He tried to take a middle ground on the SBC’s controversy about Resolution 9 in 2019 — a resolution about the perceived threat of Critical Race Theory. Rightly acknowledging that an extreme form of this resolution would drive Black pastors from the SBC, Mohler nonetheless was labeled as “woke” by the fear-mongering right.
And then, there’s the reality of Ecclesiastes: To everything there is a season. Thirty years is a long time to hold such prominent influence in the nation’s largest non-Catholic denomination. Some of Mohler’s critics believe his influence is past its expiration date. He’s had his moment, made his mark, and it’s time to move on, they reason.
One other theory is that some of those SBC leaders who got their positions through Mohler’s kingmaking are now ready to be the kingmakers themselves. Chief among those is Kevin Ezell, current president of the North American Mission Board.
Ezell’s first prominent position in the SBC happened when he was named pastor of Highview Baptist Church in Louisville, Ky., in 1996. Mohler was a member of the church at that time and had played a key role in firing the previous pastor, who was accused of having an affair. By most accounts, Mohler also was influential in Ezell’s election as pastor and then 14 years later his ascent to lead NAMB.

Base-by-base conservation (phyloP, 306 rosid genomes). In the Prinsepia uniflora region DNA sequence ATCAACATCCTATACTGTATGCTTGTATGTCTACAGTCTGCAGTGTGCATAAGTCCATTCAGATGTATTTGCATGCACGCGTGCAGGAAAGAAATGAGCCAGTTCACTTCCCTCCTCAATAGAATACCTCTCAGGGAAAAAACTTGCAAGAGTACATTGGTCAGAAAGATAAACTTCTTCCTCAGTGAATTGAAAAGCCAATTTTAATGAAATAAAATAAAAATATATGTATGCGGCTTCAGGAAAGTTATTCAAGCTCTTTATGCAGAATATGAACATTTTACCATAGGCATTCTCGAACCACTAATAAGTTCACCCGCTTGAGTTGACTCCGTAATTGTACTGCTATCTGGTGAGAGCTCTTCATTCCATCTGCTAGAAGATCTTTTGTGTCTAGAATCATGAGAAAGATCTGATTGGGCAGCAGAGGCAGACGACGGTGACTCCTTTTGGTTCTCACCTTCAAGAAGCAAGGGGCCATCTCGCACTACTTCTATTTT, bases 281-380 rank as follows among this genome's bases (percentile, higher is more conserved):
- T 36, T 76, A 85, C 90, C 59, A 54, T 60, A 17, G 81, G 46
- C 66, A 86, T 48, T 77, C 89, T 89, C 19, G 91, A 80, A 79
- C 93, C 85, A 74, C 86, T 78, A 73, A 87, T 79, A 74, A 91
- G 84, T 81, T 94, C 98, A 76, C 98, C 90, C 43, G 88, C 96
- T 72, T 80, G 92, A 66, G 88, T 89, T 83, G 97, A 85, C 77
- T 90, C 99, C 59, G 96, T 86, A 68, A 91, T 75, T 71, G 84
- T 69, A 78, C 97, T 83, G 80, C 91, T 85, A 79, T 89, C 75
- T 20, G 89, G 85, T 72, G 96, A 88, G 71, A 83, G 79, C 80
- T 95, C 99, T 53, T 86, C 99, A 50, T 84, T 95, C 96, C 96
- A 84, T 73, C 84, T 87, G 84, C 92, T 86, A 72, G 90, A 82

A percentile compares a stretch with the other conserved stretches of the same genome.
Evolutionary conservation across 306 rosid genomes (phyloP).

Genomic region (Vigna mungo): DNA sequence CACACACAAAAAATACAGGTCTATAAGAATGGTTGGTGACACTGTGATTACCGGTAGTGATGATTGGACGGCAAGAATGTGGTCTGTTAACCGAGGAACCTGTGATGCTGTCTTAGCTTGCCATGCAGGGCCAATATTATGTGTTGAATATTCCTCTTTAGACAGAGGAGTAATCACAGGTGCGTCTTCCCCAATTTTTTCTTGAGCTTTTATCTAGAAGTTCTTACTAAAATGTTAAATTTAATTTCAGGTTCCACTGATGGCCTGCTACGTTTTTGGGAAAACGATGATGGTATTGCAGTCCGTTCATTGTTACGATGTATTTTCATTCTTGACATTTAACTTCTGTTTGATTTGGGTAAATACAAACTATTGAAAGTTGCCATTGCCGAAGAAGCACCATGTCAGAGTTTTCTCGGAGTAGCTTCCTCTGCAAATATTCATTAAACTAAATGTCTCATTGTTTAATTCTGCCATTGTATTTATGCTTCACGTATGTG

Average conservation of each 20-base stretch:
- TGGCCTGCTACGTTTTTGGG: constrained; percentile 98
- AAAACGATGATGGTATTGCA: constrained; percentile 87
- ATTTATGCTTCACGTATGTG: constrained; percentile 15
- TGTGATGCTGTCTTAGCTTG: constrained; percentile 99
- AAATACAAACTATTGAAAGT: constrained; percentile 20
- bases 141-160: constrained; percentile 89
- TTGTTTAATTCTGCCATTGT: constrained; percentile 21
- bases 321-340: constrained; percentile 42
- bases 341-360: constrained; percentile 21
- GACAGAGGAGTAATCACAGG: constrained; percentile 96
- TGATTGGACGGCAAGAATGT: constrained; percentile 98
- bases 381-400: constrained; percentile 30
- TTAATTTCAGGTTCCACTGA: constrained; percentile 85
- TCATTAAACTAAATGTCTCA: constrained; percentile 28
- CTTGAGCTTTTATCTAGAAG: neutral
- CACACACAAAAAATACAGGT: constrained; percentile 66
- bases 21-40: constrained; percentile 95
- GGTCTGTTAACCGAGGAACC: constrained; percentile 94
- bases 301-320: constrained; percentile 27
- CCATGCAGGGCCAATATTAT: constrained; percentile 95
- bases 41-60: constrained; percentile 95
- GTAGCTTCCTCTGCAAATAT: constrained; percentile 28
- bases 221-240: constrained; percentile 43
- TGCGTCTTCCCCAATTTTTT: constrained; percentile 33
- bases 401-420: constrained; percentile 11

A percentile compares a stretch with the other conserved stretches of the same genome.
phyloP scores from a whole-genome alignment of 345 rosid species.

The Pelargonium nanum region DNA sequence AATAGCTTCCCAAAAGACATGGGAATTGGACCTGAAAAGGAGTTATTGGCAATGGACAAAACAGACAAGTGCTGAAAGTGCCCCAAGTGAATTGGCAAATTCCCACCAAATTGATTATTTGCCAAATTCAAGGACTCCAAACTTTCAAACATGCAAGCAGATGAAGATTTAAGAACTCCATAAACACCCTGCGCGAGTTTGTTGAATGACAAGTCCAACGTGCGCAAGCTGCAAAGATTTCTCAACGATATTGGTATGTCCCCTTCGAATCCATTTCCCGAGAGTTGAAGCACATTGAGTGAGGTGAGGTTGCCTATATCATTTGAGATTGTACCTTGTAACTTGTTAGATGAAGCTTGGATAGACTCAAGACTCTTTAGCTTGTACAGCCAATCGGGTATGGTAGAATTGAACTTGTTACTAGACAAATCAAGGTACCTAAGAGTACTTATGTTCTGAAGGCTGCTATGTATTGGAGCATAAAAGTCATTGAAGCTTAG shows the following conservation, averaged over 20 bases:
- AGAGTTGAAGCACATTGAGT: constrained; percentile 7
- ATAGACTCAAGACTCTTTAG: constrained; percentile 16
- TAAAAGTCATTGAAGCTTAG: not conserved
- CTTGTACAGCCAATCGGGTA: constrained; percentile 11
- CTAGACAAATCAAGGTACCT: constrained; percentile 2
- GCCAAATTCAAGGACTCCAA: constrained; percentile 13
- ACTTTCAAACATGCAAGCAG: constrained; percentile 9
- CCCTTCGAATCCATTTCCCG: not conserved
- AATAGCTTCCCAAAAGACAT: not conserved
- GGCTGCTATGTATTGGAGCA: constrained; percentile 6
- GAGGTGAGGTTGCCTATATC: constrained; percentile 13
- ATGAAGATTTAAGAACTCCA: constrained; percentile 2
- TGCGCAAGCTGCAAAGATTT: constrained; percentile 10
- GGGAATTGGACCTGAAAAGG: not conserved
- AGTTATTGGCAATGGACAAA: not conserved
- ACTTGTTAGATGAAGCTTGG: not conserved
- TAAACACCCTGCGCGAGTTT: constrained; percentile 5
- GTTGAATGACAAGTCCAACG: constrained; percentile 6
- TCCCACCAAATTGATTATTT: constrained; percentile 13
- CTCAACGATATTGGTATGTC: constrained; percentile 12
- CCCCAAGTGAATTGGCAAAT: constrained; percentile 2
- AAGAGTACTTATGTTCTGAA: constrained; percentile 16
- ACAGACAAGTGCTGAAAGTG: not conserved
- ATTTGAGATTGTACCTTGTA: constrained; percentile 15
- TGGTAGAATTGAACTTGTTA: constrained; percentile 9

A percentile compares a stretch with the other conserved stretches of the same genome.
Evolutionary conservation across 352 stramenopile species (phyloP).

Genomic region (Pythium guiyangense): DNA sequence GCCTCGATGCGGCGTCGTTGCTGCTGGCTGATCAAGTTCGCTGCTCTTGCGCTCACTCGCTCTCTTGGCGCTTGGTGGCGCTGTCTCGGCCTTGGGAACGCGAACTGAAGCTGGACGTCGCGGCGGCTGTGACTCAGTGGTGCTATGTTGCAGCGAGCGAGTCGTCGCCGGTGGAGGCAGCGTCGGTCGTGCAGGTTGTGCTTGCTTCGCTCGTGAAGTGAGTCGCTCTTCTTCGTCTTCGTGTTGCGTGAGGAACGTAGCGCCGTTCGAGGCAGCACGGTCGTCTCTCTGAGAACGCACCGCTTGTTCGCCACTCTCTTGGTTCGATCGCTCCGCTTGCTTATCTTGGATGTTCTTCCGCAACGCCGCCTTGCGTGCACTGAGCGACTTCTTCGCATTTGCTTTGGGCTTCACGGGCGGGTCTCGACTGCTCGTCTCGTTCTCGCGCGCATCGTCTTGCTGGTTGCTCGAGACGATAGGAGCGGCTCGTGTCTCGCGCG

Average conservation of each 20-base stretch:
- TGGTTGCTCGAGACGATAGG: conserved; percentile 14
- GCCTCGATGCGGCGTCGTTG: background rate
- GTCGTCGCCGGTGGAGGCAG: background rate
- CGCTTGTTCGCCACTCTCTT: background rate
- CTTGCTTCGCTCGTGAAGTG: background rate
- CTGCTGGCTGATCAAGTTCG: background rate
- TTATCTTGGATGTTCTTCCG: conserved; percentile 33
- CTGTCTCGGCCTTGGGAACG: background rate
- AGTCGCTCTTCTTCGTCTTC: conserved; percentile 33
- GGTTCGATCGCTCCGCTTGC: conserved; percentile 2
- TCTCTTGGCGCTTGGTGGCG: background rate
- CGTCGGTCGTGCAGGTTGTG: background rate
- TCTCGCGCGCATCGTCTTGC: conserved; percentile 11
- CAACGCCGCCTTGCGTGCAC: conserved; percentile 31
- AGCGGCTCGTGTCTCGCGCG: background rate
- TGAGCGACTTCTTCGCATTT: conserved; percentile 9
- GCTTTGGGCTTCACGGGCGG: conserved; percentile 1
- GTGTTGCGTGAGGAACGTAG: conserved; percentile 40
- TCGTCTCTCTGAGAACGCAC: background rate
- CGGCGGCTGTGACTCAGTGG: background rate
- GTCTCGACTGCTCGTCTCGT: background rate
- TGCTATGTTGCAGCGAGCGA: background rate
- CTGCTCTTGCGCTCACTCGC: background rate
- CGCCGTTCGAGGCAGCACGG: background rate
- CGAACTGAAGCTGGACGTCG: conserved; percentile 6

But Ezell has his own aspirations now. From his office in Alpharetta, Ga., the NAMB president controls millions of dollars in missions offerings he is using to demand loyalty from state conventions and their leaders.
To hear these state executives and missions leaders tell it, they are more afraid of Ezell today than of Mohler. Many of them also are more beholden to Ezell than to Mohler.
But the jury is out on whether Ezell’s kingmaking will survive. He’s increasingly being challenged by internal SBC critics and faces a potentially embarrassing trial this summer that could expose his behind-the scenes dealmaking.
At only 63 years of age, Mohler likely has several years of full-time work left in him. And he’s not yet the longest-serving president of Southern Seminary. That title currently goes to Duke McCall, who was president from 1951 to 1982.
It’s a safe bet that Al Mohler will abide at least two more years to beat that record. That would cement his place in history.
Mark Wingfield serves as executive director and publisher of Baptist News Global. In 1993, he served as news director of the Western Recorder, a weekly Baptist newspaper based in Louisville, Ky. In that capacity, he reported on the transition at Southern Baptist Theological Seminary and was an eyewitness to the early years of the Mohler administration.